An interlayer dielectric film 107 is formed after the patterns of the common electrodes 105 a, 105 b, and 105 c are formed on the support substrate 101. The interlayer dielectric film 107 can be made of any material. Then, contact holes (not shown) are formed in the interlayer dielectric film 107, and thereafter the electrodes 102 a, 102 b, and 102 c are formed to be interconnected to the common electrodes 105 a, 105 b, and 105 c, respectively, through the contact holes.

Alternatively, the electrode can have a three-layer structure. Specifically, the interlayer dielectric film 107 is formed on a pattern of the electrodes 102 a and the common electrodes 105 a that are formed uniformly, on which a pattern of the electrodes 102 b and the common electrodes 105 b that are uniformly formed is formed. Then, the interlayer dielectric film 107 is formed thereon again, on which a pattern of the electrode 102 c and the common electrode 105 c that are uniformly formed is further formed. Still alternatively, the electrode can be formed so that the electrodes 102 and the common electrodes 105 are interconnected by using both methods of uniformly forming patterns of the electrodes 102 and the common electrodes 105 and forming the contact holes.

Input terminals (not shown) for inputting driving signals (driving waveforms) Va, Vb, and Vc from the driving circuit 120 are provided to the common electrodes 105. The input terminals can be provided on the back side of the support substrate 101 and be connected to the common electrodes 105 via through holes or provided on the interlayer dielectric film 107.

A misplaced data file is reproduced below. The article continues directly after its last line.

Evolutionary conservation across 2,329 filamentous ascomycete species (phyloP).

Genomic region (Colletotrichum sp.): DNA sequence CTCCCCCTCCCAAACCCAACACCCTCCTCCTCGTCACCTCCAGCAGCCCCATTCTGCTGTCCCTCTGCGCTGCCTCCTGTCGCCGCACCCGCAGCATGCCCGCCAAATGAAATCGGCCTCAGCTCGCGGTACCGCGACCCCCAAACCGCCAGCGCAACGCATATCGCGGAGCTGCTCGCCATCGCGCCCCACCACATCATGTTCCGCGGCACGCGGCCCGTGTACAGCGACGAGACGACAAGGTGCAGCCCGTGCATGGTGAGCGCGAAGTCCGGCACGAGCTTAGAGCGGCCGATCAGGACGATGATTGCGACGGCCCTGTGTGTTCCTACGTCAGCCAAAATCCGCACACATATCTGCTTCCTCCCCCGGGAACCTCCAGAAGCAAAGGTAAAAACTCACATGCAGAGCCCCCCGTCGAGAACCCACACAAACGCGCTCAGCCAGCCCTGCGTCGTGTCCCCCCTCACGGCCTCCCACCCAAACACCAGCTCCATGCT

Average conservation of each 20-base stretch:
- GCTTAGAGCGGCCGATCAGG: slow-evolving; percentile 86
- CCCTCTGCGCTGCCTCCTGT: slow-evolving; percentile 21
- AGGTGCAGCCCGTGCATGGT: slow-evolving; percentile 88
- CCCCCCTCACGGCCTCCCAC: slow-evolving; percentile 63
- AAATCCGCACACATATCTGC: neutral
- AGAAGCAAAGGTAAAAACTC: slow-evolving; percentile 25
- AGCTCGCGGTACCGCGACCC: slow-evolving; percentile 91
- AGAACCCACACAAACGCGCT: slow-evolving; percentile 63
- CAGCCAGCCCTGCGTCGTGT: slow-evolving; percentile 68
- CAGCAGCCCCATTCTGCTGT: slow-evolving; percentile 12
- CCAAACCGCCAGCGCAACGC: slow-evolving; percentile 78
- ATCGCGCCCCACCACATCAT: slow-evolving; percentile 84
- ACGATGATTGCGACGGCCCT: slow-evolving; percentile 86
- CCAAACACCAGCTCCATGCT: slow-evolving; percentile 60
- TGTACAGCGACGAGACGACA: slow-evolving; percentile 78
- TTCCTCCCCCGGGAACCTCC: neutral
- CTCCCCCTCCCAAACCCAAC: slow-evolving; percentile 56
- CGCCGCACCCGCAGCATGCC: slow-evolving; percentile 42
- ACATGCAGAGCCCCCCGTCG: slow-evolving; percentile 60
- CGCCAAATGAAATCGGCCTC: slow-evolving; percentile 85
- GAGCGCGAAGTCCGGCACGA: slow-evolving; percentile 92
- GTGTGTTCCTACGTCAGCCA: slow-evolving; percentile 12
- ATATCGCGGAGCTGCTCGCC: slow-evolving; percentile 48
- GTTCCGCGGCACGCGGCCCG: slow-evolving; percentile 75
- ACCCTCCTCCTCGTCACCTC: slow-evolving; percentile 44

The support substrate 101 can be made of an insulating material such as glass, resin, and ceramic, or can be formed by depositing an insulating film made of SiO2 or the like on a substrate made of a conductive material such as a stainless used steel (SUS). Alternatively, the support substrate 101 can be made of a deformable material such as a polyimide film.

The electrode 102 is formed by depositing a conductive material such as Al and Ni—Cr with a thickness of 0.1 micrometers to 10 micrometers, preferably 0.5 micrometers to 2.0 micrometers, on the support substrate 101 and forming a required electrode pattern by the photolithographic technique or the like. The length of the electrode 102 in the toner conveying direction is in the range of one to twenty times of an average particle diameter of toner particles to be conveyed, and the interval between the electrodes 102 in the toner conveying direction is in the range of one to twenty times of an average particle diameter of toner particles to be conveyed.

The surface protecting layer 103 is formed by depositing a material such as SiO2, TiO2, TiO4, SiON, BN, TiN, and Ta2O5 with a thickness of 0.5 micrometers to 10 micrometers, preferably 0.5 micrometers to 3 micrometers. Alternatively, an inorganic nitride compound such as SiN, BN, and W can be used as the material of the surface protecting layer 103. Particularly, because the charge amount of the charged toner tends to decrease while being conveyed as surface hydroxyl (SiOH, silanol group) increases, the inorganic nitride compound containing less surface hydroxyl is preferably used.

A principle of electrostatic conveying of toner on the conveying base 100 constructed in such a manner is explained. When n-phase driving waveforms are applied to the electrodes 102, a phase-shift electric field (progressive-wave electric field) is generated by the electrodes 102 and the toner charged on the conveying base 100 receives repulsive force and/or attractive force, so that the toner moves in the toner conveying direction while hopping and being conveyed.

For example, as shown in FIG. 7, three-phase pulse-like driving waveforms (driving signals) A (phase A), B (phase B), and C (phase C) changing between a ground potential “G” (zero volt) and a positive voltage “+” are applied to the electrodes 102 at different times.